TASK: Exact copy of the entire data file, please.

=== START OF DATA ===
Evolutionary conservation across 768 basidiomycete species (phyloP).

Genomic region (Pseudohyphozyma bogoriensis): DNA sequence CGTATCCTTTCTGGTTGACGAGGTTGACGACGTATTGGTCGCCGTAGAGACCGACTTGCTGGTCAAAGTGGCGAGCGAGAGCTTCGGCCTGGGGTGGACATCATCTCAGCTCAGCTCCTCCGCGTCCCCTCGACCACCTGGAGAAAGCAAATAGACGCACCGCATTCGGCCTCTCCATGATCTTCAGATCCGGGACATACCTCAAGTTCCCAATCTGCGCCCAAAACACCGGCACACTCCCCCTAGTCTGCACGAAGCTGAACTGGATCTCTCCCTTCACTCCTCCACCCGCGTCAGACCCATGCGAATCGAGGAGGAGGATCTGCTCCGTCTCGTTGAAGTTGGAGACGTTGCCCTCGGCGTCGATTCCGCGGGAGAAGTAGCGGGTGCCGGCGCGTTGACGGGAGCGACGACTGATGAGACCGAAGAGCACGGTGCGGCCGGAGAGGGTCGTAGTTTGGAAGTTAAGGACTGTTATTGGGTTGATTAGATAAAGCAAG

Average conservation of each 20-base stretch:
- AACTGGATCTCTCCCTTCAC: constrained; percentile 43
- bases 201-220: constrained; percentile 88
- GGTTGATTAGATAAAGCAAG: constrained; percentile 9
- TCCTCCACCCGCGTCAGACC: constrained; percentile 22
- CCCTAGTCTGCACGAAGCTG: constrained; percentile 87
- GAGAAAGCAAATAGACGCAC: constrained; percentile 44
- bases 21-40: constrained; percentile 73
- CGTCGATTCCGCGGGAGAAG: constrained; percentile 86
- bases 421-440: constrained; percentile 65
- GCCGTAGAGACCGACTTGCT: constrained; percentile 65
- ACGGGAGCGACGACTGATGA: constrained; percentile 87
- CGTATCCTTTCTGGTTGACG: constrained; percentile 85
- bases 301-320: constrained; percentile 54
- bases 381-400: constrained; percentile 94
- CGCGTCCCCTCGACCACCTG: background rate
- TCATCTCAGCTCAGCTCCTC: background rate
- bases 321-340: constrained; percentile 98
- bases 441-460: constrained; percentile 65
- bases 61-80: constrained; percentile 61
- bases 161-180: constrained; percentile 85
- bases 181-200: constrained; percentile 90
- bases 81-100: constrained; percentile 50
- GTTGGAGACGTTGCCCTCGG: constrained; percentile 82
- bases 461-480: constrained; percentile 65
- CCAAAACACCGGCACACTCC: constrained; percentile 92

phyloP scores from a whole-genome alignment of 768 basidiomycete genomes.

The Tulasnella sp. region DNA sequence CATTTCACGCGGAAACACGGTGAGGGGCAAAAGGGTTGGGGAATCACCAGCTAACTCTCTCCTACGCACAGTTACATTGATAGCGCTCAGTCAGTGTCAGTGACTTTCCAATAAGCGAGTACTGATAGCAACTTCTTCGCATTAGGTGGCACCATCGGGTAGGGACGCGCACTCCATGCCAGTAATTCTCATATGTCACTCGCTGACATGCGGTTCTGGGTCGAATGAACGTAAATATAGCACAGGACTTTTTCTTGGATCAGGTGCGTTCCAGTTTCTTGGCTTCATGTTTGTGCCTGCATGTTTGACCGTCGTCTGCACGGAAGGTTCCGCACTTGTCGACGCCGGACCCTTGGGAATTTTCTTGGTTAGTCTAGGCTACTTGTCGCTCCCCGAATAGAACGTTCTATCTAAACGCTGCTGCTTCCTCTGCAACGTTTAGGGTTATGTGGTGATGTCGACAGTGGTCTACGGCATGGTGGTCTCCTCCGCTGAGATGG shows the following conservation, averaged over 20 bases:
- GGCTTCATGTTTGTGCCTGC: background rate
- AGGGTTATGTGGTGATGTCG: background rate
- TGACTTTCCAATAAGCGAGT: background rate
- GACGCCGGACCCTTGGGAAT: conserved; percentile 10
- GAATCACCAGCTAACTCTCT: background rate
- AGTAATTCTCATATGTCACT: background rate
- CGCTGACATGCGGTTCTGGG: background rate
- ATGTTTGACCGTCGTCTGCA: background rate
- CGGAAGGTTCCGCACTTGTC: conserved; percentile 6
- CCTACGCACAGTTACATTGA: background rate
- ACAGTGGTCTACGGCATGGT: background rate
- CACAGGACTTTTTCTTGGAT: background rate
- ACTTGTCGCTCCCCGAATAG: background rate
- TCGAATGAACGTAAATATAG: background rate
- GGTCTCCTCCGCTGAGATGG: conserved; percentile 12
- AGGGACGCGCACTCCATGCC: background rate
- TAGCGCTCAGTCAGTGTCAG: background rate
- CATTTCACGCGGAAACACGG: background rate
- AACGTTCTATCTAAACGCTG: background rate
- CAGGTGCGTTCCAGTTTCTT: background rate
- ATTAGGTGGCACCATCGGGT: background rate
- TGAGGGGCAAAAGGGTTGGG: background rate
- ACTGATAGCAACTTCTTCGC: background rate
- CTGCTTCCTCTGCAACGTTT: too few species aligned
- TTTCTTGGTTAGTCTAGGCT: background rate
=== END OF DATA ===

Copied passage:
Evolutionary conservation across 768 basidiomycete species (phyloP).

Genomic region (Pseudohyphozyma bogoriensis): DNA sequence CGTATCCTTTCTGGTTGACGAGGTTGACGACGTATTGGTCGCCGTAGAGACCGACTTGCTGGTCAAAGTGGCGAGCGAGAGCTTCGGCCTGGGGTGGACATCATCTCAGCTCAGCTCCTCCGCGTCCCCTCGACCACCTGGAGAAAGCAAATAGACGCACCGCATTCGGCCTCTCCATGATCTTCAGATCCGGGACATACCTCAAGTTCCCAATCTGCGCCCAAAACACCGGCACACTCCCCCTAGTCTGCACGAAGCTGAACTGGATCTCTCCCTTCACTCCTCCACCCGCGTCAGACCCATGCGAATCGAGGAGGAGGATCTGCTCCGTCTCGTTGAAGTTGGAGACGTTGCCCTCGGCGTCGATTCCGCGGGAGAAGTAGCGGGTGCCGGCGCGTTGACGGGAGCGACGACTGATGAGACCGAAGAGCACGGTGCGGCCGGAGAGGGTCGTAGTTTGGAAGTTAAGGACTGTTATTGGGTTGATTAGATAAAGCAAG

Average conservation of each 20-base stretch:
- AACTGGATCTCTCCCTTCAC: constrained; percentile 43
- bases 201-220: constrained; percentile 88
- GGTTGATTAGATAAAGCAAG: constrained; percentile 9
- TCCTCCACCCGCGTCAGACC: constrained; percentile 22
- CCCTAGTCTGCACGAAGCTG: constrained; percentile 87
- GAGAAAGCAAATAGACGCAC: constrained; percentile 44
- bases 21-40: constrained; percentile 73
- CGTCGATTCCGCGGGAGAAG: constrained; percentile 86
- bases 421-440: constrained; percentile 65
- GCCGTAGAGACCGACTTGCT: constrained; percentile 65
- ACGGGAGCGACGACTGATGA: constrained; percentile 87
- CGTATCCTTTCTGGTTGACG: constrained; percentile 85
- bases 301-320: constrained; percentile 54
- bases 381-400: constrained; percentile 94
- CGCGTCCCCTCGACCACCTG: background rate
- TCATCTCAGCTCAGCTCCTC: background rate
- bases 321-340: constrained; percentile 98
- bases 441-460: constrained; percentile 65
- bases 61-80: constrained; percentile 61
- bases 161-180: constrained; percentile 85
- bases 181-200: constrained; percentile 90
- bases 81-100: constrained; percentile 50
- GTTGGAGACGTTGCCCTCGG: constrained; percentile 82
- bases 461-480: constrained; percentile 65
- CCAAAACACCGGCACACTCC: constrained; percentile 92

phyloP scores from a whole-genome alignment of 768 basidiomycete genomes.

The Tulasnella sp. region DNA sequence CATTTCACGCGGAAACACGGTGAGGGGCAAAAGGGTTGGGGAATCACCAGCTAACTCTCTCCTACGCACAGTTACATTGATAGCGCTCAGTCAGTGTCAGTGACTTTCCAATAAGCGAGTACTGATAGCAACTTCTTCGCATTAGGTGGCACCATCGGGTAGGGACGCGCACTCCATGCCAGTAATTCTCATATGTCACTCGCTGACATGCGGTTCTGGGTCGAATGAACGTAAATATAGCACAGGACTTTTTCTTGGATCAGGTGCGTTCCAGTTTCTTGGCTTCATGTTTGTGCCTGCATGTTTGACCGTCGTCTGCACGGAAGGTTCCGCACTTGTCGACGCCGGACCCTTGGGAATTTTCTTGGTTAGTCTAGGCTACTTGTCGCTCCCCGAATAGAACGTTCTATCTAAACGCTGCTGCTTCCTCTGCAACGTTTAGGGTTATGTGGTGATGTCGACAGTGGTCTACGGCATGGTGGTCTCCTCCGCTGAGATGG shows the following conservation, averaged over 20 bases:
- GGCTTCATGTTTGTGCCTGC: background rate
- AGGGTTATGTGGTGATGTCG: background rate
- TGACTTTCCAATAAGCGAGT: background rate
- GACGCCGGACCCTTGGGAAT: conserved; percentile 10
- GAATCACCAGCTAACTCTCT: background rate
- AGTAATTCTCATATGTCACT: background rate
- CGCTGACATGCGGTTCTGGG: background rate
- ATGTTTGACCGTCGTCTGCA: background rate
- CGGAAGGTTCCGCACTTGTC: conserved; percentile 6
- CCTACGCACAGTTACATTGA: background rate
- ACAGTGGTCTACGGCATGGT: background rate
- CACAGGACTTTTTCTTGGAT: background rate
- ACTTGTCGCTCCCCGAATAG: background rate
- TCGAATGAACGTAAATATAG: background rate
- GGTCTCCTCCGCTGAGATGG: conserved; percentile 12
- AGGGACGCGCACTCCATGCC: background rate
- TAGCGCTCAGTCAGTGTCAG: background rate
- CATTTCACGCGGAAACACGG: background rate
- AACGTTCTATCTAAACGCTG: background rate
- CAGGTGCGTTCCAGTTTCTT: background rate
- ATTAGGTGGCACCATCGGGT: background rate
- TGAGGGGCAAAAGGGTTGGG: background rate
- ACTGATAGCAACTTCTTCGC: background rate
- CTGCTTCCTCTGCAACGTTT: too few species aligned
- TTTCTTGGTTAGTCTAGGCT: background rate